The Basque city of Bayonne sits just north of Biarritz in the Southwest of France, and about six kilometres from the Bay of Biscay. Bayonne was occupied by the Romans in the third century A.D., and was visited by the Vikings in the ninth. England occupied the city as the southern point of its lands from 1151 to 1452, and it was important during the Franco years as a place for Basques to seek refuge.
Bayonne’s festival, Fêtes de Bayonne, takes place in early August, and the city is one of the few left in France that still has bullfights. Bayonne is famous for chocolates and ham, Jambon de Bayonne. I also found out, along with a tasting, that jams and honey are produced locally, and important to the area.
On my last post, A Walk in Biarritz, France Part Two, I concluded my beautiful afternoon walk in the seaside resort city before boarding a bus to nearby Bayonne. Now, I’ll continue in the medieval city of Bayonne, where I spent a glorious evening and morning. As for the night, I have had better accommodations. However, I survived my stay at a hotel, and didn’t get accosted by ghosts, bed bugs, or anything else. If you have my book, Camino de Santiago In 20 Days, I arrived in Bayonne on page 20. If you don’t have my book, you will still be able to enjoy this post.
The Adour River has long been commercially important, and for the defence of the city and region. It rises in the central Pyrenees and flows 335 kilometres to the Bay of Biscay. This photo, taken near the Hotel Loustau in Sainte-Bayonne (not where I stayed), facing southwest. Petit-Bayonne is across the river, on the left, and Grand Bayonne is on the right. The Pont Saint-Esprit links Sainte-Bayonne to Petit-Bayonne. The cathedral, Cathédrale Sainte-Marie, is in the distance and is situated in Grand Bayonne.
The plaza and park at the confluence of the Adour and the Nive in Petit-Bayonne. Across the Nive is Grand Bayonne.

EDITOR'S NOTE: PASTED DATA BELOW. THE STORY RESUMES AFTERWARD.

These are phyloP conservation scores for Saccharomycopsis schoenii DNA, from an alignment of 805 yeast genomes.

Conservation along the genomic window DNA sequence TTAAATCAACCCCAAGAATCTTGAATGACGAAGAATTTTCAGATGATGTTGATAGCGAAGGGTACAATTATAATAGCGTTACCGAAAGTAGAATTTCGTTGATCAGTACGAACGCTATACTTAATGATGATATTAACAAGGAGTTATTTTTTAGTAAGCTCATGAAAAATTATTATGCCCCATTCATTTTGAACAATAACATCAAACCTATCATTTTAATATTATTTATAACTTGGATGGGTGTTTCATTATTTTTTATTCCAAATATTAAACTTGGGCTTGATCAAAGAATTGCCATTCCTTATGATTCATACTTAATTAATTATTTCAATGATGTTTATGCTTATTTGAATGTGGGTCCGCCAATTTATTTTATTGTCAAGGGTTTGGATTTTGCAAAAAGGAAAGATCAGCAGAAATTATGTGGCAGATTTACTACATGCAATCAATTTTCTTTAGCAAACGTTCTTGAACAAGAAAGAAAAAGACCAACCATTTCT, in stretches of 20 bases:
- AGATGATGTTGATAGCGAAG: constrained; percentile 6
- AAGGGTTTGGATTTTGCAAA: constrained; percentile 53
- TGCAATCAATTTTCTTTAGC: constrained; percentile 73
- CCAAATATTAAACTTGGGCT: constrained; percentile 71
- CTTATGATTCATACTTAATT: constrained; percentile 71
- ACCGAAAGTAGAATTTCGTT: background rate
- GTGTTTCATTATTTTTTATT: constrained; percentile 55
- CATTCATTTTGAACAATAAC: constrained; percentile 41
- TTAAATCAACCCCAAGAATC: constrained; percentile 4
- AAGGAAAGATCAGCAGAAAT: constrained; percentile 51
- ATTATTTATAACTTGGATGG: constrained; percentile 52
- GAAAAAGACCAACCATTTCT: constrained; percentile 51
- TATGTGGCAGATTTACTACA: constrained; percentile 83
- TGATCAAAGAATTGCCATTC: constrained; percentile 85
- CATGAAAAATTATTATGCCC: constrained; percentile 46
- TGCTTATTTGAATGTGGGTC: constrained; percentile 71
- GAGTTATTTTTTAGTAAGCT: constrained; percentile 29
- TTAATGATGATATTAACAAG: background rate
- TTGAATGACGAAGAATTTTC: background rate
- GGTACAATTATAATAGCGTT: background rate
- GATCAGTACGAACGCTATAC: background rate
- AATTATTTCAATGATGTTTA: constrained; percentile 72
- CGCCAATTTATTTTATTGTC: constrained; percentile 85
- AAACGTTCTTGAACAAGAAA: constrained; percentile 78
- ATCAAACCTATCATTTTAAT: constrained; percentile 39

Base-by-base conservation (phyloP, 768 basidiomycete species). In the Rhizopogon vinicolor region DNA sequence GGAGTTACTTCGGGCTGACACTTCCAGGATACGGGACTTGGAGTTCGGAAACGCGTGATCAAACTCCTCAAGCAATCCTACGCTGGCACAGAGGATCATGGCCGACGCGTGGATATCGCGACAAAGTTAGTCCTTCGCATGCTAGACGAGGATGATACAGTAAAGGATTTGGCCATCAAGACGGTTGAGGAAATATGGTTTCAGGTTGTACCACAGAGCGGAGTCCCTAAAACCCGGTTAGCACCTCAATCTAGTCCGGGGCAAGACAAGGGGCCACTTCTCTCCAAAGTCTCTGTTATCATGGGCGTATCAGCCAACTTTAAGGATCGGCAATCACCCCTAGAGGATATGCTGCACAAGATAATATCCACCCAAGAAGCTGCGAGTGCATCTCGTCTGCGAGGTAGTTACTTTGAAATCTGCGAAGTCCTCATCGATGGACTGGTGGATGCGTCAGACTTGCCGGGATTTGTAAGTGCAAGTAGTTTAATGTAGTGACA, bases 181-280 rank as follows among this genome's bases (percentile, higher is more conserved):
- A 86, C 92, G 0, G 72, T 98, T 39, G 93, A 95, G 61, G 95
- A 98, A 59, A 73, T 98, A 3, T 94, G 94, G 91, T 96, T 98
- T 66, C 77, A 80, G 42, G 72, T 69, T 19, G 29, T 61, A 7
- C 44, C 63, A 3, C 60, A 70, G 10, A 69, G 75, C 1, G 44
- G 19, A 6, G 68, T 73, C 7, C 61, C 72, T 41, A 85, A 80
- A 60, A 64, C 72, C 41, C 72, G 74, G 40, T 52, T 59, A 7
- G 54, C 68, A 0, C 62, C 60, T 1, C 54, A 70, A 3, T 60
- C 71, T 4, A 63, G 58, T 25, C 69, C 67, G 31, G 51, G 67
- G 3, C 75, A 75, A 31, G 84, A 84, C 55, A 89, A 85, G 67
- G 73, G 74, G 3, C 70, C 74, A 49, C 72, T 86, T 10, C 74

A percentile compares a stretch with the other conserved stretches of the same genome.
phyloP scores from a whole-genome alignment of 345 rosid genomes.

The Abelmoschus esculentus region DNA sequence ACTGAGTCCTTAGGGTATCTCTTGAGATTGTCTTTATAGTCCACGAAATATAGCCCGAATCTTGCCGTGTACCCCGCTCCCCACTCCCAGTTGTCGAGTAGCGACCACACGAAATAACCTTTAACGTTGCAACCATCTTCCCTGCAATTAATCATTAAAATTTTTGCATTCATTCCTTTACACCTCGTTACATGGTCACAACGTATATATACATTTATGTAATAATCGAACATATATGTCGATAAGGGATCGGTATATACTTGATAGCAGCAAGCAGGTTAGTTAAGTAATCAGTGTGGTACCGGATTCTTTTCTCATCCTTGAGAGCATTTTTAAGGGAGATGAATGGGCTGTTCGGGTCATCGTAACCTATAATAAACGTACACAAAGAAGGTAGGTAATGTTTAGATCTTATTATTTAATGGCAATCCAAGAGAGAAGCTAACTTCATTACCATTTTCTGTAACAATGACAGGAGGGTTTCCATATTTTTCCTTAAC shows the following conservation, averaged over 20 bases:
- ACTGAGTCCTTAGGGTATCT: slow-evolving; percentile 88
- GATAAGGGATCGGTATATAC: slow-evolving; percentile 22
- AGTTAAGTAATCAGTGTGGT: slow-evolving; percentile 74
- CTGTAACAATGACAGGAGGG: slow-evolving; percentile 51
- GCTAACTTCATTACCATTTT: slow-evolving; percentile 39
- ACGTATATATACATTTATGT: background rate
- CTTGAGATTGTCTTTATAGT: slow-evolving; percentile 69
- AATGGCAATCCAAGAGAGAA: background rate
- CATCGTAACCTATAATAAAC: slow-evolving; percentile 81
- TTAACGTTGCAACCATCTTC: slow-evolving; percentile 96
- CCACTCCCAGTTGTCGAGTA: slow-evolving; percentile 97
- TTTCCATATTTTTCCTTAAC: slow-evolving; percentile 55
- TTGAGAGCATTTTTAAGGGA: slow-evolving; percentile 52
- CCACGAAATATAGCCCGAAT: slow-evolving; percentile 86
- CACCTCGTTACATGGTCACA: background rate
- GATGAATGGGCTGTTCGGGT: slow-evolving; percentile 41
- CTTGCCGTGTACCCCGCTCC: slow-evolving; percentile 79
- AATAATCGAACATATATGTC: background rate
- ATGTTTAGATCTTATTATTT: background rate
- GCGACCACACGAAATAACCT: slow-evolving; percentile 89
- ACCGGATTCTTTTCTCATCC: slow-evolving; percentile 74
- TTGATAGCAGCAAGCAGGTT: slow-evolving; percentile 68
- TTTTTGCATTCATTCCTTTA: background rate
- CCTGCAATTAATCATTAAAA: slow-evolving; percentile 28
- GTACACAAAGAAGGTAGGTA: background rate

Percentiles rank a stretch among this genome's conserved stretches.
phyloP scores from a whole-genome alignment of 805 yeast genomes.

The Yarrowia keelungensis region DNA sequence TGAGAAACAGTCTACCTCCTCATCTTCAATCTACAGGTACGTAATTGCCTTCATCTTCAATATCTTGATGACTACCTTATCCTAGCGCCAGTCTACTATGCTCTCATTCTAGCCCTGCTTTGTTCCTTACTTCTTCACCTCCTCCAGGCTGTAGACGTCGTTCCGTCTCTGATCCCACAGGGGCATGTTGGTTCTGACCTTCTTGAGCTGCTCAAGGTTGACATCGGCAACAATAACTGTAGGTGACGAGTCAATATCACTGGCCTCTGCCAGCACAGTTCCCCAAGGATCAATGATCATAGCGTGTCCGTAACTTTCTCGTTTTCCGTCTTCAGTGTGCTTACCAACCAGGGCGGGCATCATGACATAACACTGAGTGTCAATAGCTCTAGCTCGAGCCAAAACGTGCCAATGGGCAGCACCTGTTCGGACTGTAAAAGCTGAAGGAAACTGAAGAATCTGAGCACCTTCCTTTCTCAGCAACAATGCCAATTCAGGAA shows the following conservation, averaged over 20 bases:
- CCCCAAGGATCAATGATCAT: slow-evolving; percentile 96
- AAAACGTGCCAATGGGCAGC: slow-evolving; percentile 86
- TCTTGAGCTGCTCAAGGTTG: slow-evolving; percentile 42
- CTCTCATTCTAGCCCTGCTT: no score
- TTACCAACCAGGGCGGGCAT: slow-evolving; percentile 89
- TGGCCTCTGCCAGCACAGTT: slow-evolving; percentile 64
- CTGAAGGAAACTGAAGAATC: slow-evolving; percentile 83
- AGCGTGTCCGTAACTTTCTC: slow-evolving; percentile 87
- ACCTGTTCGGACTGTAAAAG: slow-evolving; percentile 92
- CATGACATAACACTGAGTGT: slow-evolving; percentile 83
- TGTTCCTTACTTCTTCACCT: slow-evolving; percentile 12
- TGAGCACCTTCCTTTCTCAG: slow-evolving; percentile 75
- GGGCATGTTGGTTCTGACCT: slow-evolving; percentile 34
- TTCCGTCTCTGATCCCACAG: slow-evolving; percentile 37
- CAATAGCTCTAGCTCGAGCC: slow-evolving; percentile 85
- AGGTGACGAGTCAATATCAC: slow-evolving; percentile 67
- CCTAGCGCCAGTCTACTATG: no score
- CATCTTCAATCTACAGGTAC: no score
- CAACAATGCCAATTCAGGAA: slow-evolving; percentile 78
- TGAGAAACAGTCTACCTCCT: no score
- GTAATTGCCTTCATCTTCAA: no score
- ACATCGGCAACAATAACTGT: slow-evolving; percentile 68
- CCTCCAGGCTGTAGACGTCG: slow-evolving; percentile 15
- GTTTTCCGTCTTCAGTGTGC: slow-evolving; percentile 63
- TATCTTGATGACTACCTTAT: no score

The typical style of architecture along the rivers in Bayonne. These two photos were taken along the Nive; the first in the evening and the next, in the morning.
It was during the evening, I had a romantic French dinner by myself while overlooking the Adour River. From a bridge on the Nive:
Before it got dark, I watched a football or soccer team practice. The local ruby team is Aviron Bayonnais and the football team is Aviron Bayonnais FC.
After a poor sleep in my creepy hotel room, I woke up early for more sightseeing. As you can tell, it was a beautiful Spring morning. Across the Adour is the Citadel of Bayonne, originally built in the fifteenth century, but became more prominent in later centuries. The Chemins de Memoire (Paths of Memory) has an excellent history of the Bayonne Citadel and other places of historical interest.
The botanical garden, Jardin Botanique de Bayonne, was established in the late 1990′s and has over 1,000 species of plants with a Japanese flavour.
The Chateau Vieux was originally built in the eleventh century, although there is little standing from earlier years. It’s currently owned by the French Army and is not open to the public.
The Bayonne railway station, Gare de Bayonne, just before I left for St. Jean Pied de Port and the Camino de Santiago. It was a busy place with other pilgrims gathering, eager to begin the Camino Francés. At the time, the railway tracks were being rebuilt or maintained, so there was a bus to St. Jean Pied de Port. Here’s the link to the SNCF website where you can download a schedule. Please make sure it’s current before you make plans.
One last look at the old city and the subject of my next post.
I hope you enjoyed this post. On my next one, THE CATHEDRAL, CATHEDRALE SAINTE-MARIE DE BAYONNE, BAYONNE, FRANCE, I’ll visit the Bayonne Cathedral, before boarding a bus for a pleasant ride to St. Jean Pied de Port, and the start of the Camino de Santiago. Please join me.
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